Northeast Portland

Faced with erratic test scores, Portland schools deny cheating

Faced with erratic test scores, Portland schools deny cheating »Play Video

PORTLAND, Ore. – Erratic test scores at more than a dozen local schools are raising suspicions that something’s amiss.

Of the Portland public schools that had marked changes in their test scores this year, Northeast Portland's King School, a K-8th grade institution, had the biggest change of all. The school has seen dramatic growth and decline in test scores for the past several years.

Several other schools had similar trends in the report that was made public Thursday, but King stood out

In 2010, 40 percent of fourth graders passed the state’s standardized math test scores. The next year, the scores skyrocketed – 89 percent of fourth graders passed.

“It’s significant, so it’s something that we’re saying, ‘OK, we need to understand what happened this year,’” said school district spokeswoman Erin Hoover Barnett.

The rise was so substantial that it led to one King staff member filing a complaint last year. The complaint suggests teachers allowed students to change their wrong answers to correct them.

“I would like to see a PPS District observer from Testing and Evaluation review the Oaks Testing Manual with those responsible for testing students, and an observer present for the Oaks Testing,” the complaint said.

Officials launched an investigation, looking closely at King’s testing practices, but at the time Portland Public Schools reported that it did not find any wrongdoing by teachers.

“She had one perspective of what she felt was happening. And when we investigated, we could understand why she was confused and why she had the views she did,” Barnett said. “But in fact, they were not doing the wrong thing.”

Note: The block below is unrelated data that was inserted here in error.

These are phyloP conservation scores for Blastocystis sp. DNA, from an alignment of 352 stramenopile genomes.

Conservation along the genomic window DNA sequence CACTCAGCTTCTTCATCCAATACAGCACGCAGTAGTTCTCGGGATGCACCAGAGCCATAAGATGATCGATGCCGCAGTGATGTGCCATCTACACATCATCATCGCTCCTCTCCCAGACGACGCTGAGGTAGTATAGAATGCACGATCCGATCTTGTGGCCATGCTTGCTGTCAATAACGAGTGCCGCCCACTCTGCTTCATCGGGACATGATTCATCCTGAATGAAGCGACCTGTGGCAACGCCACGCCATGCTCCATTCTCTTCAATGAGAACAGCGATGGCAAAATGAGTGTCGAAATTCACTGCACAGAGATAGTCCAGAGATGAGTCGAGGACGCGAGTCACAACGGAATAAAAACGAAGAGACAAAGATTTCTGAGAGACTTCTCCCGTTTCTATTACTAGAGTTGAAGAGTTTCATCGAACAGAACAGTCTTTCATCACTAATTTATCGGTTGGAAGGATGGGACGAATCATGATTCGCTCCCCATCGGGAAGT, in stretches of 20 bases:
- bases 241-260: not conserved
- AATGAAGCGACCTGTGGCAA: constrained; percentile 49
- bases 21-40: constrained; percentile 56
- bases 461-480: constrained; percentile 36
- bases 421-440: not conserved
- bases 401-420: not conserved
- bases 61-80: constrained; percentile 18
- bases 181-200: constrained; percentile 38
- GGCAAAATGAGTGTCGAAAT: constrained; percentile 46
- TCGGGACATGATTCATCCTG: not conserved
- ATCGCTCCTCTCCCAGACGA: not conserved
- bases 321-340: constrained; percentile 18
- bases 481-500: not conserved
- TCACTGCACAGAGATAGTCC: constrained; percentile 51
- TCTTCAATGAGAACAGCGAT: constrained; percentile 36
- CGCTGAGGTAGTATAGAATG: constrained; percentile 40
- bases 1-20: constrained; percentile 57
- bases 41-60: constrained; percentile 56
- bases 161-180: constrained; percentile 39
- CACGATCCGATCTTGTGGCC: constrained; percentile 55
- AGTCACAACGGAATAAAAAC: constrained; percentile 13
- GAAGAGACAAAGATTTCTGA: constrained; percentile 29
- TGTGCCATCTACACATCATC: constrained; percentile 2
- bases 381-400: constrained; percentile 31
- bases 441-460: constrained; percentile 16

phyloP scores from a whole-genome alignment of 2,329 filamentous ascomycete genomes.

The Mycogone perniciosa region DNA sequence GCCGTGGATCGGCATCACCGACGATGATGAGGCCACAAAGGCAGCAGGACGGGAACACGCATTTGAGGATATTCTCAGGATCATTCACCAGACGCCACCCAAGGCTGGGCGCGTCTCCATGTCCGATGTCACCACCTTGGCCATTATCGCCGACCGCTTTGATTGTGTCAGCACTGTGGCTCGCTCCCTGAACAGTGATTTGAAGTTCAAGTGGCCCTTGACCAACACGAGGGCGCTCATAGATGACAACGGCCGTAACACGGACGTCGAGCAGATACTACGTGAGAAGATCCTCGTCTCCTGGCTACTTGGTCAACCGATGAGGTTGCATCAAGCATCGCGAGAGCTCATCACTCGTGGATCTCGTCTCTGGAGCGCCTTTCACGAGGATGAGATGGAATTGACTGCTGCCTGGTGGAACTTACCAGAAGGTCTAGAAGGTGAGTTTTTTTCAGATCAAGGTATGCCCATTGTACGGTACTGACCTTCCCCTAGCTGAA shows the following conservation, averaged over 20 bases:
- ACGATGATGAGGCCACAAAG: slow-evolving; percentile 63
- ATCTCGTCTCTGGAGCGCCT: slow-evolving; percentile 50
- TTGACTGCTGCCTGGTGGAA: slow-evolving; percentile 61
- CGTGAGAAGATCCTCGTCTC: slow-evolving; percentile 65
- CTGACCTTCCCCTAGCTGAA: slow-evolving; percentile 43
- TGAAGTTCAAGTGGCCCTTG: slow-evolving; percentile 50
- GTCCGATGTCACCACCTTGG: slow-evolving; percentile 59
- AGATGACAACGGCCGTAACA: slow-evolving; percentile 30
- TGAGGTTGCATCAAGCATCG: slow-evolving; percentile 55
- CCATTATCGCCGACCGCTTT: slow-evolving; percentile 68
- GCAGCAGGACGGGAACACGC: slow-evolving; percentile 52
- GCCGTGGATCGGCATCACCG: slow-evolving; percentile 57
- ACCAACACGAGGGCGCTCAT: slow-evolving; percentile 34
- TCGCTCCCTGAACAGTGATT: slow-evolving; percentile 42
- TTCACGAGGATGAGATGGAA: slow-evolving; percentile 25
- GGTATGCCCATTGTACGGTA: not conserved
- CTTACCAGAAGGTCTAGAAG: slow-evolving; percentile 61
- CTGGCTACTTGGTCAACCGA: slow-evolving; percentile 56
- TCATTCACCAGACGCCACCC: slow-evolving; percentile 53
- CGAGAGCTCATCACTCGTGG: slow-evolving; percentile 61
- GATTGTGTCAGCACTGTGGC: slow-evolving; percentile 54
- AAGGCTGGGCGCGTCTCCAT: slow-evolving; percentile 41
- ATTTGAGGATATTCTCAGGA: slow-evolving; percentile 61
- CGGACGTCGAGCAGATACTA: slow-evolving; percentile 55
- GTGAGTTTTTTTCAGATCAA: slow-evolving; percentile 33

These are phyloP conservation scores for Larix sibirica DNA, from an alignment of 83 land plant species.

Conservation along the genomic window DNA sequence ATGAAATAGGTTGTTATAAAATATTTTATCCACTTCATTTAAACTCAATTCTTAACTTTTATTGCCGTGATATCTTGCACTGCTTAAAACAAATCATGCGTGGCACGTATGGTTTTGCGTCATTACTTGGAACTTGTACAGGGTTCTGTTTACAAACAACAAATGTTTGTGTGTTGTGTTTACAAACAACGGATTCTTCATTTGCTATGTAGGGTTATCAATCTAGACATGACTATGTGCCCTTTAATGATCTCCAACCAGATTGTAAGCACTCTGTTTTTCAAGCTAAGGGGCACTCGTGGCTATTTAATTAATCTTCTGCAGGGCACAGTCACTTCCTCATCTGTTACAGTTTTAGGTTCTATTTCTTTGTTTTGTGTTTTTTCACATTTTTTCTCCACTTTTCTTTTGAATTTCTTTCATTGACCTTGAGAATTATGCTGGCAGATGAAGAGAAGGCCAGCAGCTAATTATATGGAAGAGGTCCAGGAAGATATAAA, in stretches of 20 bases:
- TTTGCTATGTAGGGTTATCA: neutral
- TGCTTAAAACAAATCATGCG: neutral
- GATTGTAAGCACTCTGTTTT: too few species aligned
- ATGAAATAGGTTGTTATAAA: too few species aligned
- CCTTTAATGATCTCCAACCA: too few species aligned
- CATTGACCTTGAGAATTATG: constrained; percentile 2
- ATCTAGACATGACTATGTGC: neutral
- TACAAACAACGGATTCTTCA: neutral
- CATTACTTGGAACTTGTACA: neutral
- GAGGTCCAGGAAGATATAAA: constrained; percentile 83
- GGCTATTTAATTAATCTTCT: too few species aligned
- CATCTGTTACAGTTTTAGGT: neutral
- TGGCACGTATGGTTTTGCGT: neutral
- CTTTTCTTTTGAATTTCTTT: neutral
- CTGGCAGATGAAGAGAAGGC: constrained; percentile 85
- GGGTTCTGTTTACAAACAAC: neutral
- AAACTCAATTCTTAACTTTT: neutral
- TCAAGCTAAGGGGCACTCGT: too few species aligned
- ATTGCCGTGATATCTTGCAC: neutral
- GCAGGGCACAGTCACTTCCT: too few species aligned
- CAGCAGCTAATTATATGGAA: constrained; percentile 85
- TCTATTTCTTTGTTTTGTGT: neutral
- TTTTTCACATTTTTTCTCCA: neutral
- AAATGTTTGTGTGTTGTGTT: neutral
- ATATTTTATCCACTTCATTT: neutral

This year, the scores dropped. Barnett attributed the decline to a number of things, including stricter test-taking standards implemented by the state.

These are the same types of fluctuations that prompted investigations about cheating in other schools throughout the United States.

“I want to be absolutely clear: There was no indication, at any time by students (or) by teachers,” of cheating, Barnett said. “No changes of answers. No intentional wrongdoing of any kind.”

Too good to be true?

So what does it mean to have scores spike one year and then dip the next?

KATU Investigator Anna Canzano recently examined test scores at metro area school that seemed too good to be true.

Her findings, the result of a two-month investigation of school and district scoring results, now has the attention of the Oregon Department of Education, which has already disciplined four teachers for cheating on standardized tests over the last two years.

A report by the Atlanta Journal Constitution noted Portland as one of the school districts in Oregon showing unusual test score patterns.

Test results fluctuate at some Oregon schools.

There’s no state-wide system in place to investigate a school’s performance following unusual test scores, assistant superintendent Rob Saxton said.

Saxton did agree King’s scores are somewhat of an anomaly.

“As a superintendent, I can’t recall a school ever having that kind of significant shift,” Saxton said.

Attempts to reach the Oregon Department of Education on Wednesday about the most recent fluctuating scores were unsuccessful.

KATU News will be further investigating the fluctuating test scores on Thursday..